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Christmas Gift Guilt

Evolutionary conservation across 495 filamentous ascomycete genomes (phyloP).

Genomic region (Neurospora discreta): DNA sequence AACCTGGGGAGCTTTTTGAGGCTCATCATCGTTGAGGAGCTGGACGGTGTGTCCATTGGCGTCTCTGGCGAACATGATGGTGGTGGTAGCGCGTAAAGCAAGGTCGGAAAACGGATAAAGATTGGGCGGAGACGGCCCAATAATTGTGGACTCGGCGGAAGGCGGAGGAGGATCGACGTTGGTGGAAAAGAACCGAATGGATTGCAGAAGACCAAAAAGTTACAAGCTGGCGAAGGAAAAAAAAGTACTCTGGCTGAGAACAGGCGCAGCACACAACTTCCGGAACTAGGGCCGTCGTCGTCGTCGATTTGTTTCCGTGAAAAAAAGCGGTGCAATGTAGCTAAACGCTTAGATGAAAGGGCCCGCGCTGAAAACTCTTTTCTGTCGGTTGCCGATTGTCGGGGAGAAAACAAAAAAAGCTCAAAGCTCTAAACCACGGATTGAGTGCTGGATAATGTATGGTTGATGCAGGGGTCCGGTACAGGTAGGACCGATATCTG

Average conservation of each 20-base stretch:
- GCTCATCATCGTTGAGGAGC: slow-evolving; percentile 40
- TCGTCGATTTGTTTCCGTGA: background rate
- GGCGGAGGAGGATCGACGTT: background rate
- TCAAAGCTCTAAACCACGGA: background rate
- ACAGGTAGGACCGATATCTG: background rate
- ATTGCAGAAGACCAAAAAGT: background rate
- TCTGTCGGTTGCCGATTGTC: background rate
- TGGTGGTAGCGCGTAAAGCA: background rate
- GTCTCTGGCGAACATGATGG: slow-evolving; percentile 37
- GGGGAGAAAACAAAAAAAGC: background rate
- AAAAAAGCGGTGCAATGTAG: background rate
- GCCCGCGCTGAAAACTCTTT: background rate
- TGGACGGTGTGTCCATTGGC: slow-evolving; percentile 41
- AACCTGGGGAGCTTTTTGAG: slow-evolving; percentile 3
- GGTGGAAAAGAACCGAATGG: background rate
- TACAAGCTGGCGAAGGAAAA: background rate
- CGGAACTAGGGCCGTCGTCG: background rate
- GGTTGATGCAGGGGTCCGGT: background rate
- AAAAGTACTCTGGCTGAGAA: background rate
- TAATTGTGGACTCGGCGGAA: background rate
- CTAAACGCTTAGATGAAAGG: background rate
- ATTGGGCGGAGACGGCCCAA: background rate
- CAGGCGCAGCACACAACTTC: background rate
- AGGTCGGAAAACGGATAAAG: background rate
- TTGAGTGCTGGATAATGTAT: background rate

We GIFT BOXmade it through another Christmas!  I hope yours was filled with laughter and the love of family and friends.  We are still in the midst of our celebrating and planning visits from children and grandchildren, enjoying family as we see them and missing those who we will not be seeing this season.  I ended up giving our adult children a big “CC”.  I typed up a poem of sorts explaining that while some may refer to the “CC” as a “Christmas Cop Out”, I preferred to think of it as a “Christmas Choice”.  Basically, I gave them cash so they could choose a gift they would not need to return.  It is a good idea, but at the same time I did feel a little guilty that I hadn’t stood in line for that perfect and exciting present to open.  I was thinking about this last night and I realized that my experiences helping clients sort through and make decisions about their clutter had inhibited my ability to choose a gift!  Some of the biggest delays in making the decision to part with an unused item that is robbing someone of precious real estate centers around that fact that it was a gift. They hold the item, maybe even clutch it to their chest, but cannot say yes when asked the questions, “Do you use it? Do you love it?” However, placing it in the donate pile causes anxiety because it was a gift. Eventually I am able to help them understand that the special giving moment happened when they opened it — and that feeling of sharing and being thought of was the gift — not the object.  There is no value in an item taking up precious space when it could possibly be a treasure to someone else.  The thought of not letting the gift go to waste usually allows the receiver to release the guilt as well as the gift. So, this Christmas I want to encourage everyone to use me as your reason to release any thoughtful items that (however well intended) may not fall into the category of “I will love this and I will use this”.  You can lift the guilt from your shoulders and say “a professional organizer told me it was wasteful to keep something I would not be able to use”.  Go ahead — get in line — return that gift and be happy knowing the giver cared about you and that was what it was really all about.

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